Investigating the role of tumour associated myeloid cells on malignant cell invasion in a metastatic high-grade serous ovarian cancer-on-chip model
Cancer patient survival for varied tumour types has doubled in the past few decades. This is thanks to improvements in prevention, detection and treatment modalities. In general, 90% of cancer deaths that do still occur worldwide are as a result of 'metastasis': spread of the cancer to distant places in the body. This is because metastatic malignant cells develop resistance to therapy and tactics to evade the body immune response. One type of ovarian cancer, high-grade serous ovarian cancer (HGSOC) has an especially poor five-year survival rate and is one of the most lethal gynaecological cancers. The majority of patients with HGSOC are diagnosed at an advanced stage and more than 80% of them experience metastases.
Resistance of malignant cells to cancer treatment often stems from the tumour microenvironment (TME) that surrounds them. The TME is composed of non-cellular components (matrix) malignant cells, blood vessels and non-malignant cells, including stromal cells and immune cells, the latter comprising up to 50% of tumour mass in some solid cancers. In recent years, clinical and basic research has focused extensively on understanding the complexity and diversity of the immune cell component of the TME, since it correlates with patient prognosis and response to therapy. Macrophages, a type of white blood cells, are among the main immune cell components of the TME. Tumour associated macrophages (TAMs) promote all stages of tumour progression (including invasion and metastasis) as well as resistance to treatment in a number of solid cancers. Limited understanding of the different functions of TAM and cellular interplay between TAMs and malignant cells impedes advances in emerging therapies, such as immunotherapy and targeted therapy. The past two decades have marked a surge in developments of in vitro models to reconstruct the complexity of TME giving a way to investigate the crucial interactions between malignant cells and surrounding TME. Most of human TME multi-cellular models do not incorporate immune cells.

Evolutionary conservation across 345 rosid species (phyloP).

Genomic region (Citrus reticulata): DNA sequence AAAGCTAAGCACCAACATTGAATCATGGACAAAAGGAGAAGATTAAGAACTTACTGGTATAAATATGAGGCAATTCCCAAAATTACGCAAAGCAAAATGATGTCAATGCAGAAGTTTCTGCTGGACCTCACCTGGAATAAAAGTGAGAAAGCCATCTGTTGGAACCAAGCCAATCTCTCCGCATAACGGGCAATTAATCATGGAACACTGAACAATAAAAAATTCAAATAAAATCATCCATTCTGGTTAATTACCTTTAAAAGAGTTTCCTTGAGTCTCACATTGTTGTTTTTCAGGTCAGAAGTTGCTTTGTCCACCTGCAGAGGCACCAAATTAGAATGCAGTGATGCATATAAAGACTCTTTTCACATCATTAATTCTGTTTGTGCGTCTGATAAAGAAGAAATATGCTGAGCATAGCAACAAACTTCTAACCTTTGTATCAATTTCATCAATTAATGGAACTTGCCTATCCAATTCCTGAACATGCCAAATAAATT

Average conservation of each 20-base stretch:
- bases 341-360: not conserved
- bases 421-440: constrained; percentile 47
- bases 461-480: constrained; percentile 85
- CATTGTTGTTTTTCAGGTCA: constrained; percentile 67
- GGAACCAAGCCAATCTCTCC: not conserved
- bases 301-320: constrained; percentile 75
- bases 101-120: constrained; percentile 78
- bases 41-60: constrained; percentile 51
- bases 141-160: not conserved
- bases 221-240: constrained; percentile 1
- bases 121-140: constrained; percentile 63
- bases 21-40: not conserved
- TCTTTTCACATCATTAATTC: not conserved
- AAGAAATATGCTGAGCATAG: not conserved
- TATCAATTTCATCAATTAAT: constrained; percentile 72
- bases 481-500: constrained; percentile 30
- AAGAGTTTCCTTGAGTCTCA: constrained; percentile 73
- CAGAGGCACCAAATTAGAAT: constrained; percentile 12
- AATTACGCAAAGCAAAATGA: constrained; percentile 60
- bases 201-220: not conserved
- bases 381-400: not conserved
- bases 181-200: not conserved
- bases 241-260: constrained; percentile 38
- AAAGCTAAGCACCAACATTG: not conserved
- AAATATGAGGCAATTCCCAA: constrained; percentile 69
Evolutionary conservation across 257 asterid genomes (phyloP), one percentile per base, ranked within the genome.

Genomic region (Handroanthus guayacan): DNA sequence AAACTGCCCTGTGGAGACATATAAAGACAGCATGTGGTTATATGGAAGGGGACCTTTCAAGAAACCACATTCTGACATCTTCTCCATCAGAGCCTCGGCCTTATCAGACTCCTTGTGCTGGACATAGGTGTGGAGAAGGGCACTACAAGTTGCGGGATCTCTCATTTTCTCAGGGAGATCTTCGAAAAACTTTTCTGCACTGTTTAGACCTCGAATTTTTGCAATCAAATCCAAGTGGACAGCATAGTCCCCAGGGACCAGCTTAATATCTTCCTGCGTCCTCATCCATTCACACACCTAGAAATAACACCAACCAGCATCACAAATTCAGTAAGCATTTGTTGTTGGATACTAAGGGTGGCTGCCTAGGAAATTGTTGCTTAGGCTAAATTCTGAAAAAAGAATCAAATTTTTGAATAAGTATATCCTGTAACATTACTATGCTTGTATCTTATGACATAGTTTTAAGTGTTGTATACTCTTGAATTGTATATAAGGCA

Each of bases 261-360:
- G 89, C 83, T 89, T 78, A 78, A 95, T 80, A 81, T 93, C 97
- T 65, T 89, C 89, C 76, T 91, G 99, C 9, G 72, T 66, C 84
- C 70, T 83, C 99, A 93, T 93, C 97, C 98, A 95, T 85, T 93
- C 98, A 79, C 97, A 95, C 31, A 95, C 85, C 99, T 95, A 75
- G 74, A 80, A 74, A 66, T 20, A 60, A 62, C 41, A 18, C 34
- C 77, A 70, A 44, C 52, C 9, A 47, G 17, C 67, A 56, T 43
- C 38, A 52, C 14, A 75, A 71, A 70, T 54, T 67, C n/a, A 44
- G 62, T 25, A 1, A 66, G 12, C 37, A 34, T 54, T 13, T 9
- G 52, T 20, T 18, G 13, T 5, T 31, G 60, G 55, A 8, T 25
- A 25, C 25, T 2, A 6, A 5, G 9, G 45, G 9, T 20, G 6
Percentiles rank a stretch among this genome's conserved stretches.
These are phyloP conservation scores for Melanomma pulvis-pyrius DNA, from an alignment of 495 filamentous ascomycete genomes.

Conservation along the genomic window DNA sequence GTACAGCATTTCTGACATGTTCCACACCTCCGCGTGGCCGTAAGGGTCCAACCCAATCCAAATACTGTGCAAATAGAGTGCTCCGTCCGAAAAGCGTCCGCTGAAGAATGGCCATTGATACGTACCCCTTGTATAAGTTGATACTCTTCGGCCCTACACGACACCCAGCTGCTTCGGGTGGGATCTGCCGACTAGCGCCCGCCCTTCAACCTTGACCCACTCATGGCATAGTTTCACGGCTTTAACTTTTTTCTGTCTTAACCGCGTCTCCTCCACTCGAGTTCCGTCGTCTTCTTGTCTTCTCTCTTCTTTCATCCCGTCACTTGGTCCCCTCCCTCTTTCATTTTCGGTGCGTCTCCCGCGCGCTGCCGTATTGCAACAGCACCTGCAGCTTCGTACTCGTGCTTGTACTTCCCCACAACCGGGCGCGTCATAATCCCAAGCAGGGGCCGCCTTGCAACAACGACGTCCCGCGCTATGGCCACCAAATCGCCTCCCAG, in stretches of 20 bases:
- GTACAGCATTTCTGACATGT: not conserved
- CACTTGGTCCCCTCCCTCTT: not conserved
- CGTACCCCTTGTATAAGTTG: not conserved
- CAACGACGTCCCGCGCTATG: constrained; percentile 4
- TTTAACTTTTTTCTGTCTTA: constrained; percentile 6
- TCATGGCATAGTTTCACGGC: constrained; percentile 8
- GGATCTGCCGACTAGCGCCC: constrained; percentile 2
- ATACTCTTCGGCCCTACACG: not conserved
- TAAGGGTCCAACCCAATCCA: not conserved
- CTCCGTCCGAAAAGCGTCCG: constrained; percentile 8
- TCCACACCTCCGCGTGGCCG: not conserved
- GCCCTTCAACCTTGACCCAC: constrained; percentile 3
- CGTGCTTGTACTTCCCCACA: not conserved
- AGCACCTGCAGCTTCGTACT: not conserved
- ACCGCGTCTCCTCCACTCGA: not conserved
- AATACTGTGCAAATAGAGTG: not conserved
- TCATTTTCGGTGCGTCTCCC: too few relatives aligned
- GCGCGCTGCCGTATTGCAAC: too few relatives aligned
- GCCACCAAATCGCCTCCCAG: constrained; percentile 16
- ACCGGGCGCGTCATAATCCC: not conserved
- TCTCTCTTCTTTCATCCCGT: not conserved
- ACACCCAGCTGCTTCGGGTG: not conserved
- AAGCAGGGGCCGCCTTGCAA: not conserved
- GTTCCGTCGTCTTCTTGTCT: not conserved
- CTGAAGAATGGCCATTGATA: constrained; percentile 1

Our vision with this proof-of-concept (POC) funding support is to build a model of HGSOC metastases that replicates many aspects of the TME. Our group has successfully developed a preliminary HGSOC multi-cellular model that recapitulates some of the aspects of tumour associated metastatic HGSOC tissue. Building HGSOC with chips from this POC will enable us to increase complexity of the in vitro model and to approximate its fidelity to in vivo TME components, by introducing blood vessels. We will introduce macrophages to the system and investigate how they affect malignant cell invasion and also how malignant cells affect the functional and activation state of TAMs. To account for cellular heterogeneity of TME we will use advanced stem cell techniques to generate macrophages from induced pluripotent stem cells. The model developed in this project will enable a focused study of malignant cell-TAMs interplay and provide a more robust recapitulation of TME to aid in advancing the field of immunotherapy.